Daily Archives: October 4, 2022

(SCMP) Xi Jinping may ‘recalibrate’ after miscalculation of siding with Russia, Henry Kissinger says

After watching China’s “no limits” partnership with Russian President Vladimir Putin fall well short of expectations, the stage is set for President Xi Jinping to tilt at least modestly toward the United States after the 20th party congress, former US secretary of state Henry Kissinger said on Monday.

“Xi gave a rather blank check to Putin,” Kissinger said at the Asia Society in New York. “He must have thought the invasion would succeed. He must need to recalibrate.”

A slow easing of US-China tensions could begin as early as next month at the Group of 20 summit of economic nations in Indonesia when Xi and US President Joe Biden are expected to meet.

Xi almost certainly expected Putin to be successful after Russia’s February 24 invasion of Ukraine – an offensive that has revealed deep weaknesses in the Russian military – and wants to avoid seeing a wall of Western opposition against China develop in the way it has against Russia, potentially raising questions at home, Kissinger said.

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Posted in China, Foreign Relations, Globalization, Military / Armed Forces, Politics in General, Russia, Ukraine

(Church Times) Cathedral music is facing a sustainability crisis, report warns

Cathedral music faces a serious sustainability crisis and is in danger of losing credibility with the public, unless it faces up to the challenges of widening participation and increasing affordability, a comprehensive report from the Cathedral Music Trust, published on Sunday, has concluded.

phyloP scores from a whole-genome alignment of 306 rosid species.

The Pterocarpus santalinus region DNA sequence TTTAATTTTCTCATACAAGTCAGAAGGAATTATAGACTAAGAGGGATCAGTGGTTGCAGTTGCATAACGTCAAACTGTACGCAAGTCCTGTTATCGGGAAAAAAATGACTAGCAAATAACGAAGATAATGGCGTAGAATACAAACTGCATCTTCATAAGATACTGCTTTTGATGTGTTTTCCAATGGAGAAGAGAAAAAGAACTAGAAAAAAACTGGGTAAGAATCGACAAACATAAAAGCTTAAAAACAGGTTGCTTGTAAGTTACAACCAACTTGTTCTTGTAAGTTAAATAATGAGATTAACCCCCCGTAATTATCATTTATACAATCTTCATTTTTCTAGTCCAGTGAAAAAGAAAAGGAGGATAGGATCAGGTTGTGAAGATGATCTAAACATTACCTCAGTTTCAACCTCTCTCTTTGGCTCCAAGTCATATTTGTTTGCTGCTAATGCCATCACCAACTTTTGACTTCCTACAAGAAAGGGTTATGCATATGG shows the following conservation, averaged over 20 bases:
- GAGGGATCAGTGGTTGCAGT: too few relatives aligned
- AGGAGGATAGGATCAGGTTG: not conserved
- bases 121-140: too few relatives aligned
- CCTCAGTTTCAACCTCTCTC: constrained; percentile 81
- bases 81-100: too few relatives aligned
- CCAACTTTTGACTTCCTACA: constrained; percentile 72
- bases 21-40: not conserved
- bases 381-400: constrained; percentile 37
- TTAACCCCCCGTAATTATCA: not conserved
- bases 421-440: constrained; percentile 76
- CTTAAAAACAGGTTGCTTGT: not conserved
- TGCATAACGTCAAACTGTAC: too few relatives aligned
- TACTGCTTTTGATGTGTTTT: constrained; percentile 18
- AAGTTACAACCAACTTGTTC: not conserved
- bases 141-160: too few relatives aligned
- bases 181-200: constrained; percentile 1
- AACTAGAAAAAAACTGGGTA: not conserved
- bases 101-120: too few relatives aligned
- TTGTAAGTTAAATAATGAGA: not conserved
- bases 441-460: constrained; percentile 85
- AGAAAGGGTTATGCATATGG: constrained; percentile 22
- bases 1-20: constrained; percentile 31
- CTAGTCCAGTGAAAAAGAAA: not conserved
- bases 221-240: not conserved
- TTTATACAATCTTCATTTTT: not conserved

The report acknowledges that cathedral music — “one of the glories of English cultural heritage” — has an importance in British national life which goes far beyond its place in daily worship. “The UK’s flagship cathedral choirs are renowned worldwide and consistently perform to the highest standards of excellence. Cathedral music is one of the UK’s greatest and most distinctive cultural assets,” it says.

It also emphasises: “Cathedral music and particularly the service of choral evensong have seen a sustained surge in popularity even at a time of decreasing church attendance overall. Many people love cathedral music for its transcendent beauty and numinous quality, whether or not they are religiously active, and there is strong support and engagement for cathedral music from those interested in heritage, the artistic value of the music and its place in education.”

But, without compromising on excellence, it must evolve to meet the challenges of the context in which it now operates, the report concludes. Cathedral choirs are “expensive to run and difficult to manage”, it acknowledges. “There is a risk that cathedral music becomes polarised between well-endowed choral foundations with linked choir schools which produce music of the highest quality but are perceived as exclusive, and those cathedrals which recruit their choristers from local schools but struggle to find the time and money to reach similar standards of excellence.”

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Posted in Church of England, Liturgy, Music, Worship, Music, Parish Ministry, Stewardship

(1st Things) Ephraim Radner reflects on the Partial Lambeth Gathering of 2022

This year’s Conference was meant to help bring things back together. I observed it only from a distance, but I am aware of the great labor, prayer, and goodwill that went into its preparation (of which I was a part), and of the efforts of many present to be faithful, open, and hopeful. For all my frustrations, I admire the archbishop of Canterbury and the many bishops who worked hard for this affair. But the result simply didn’t add up.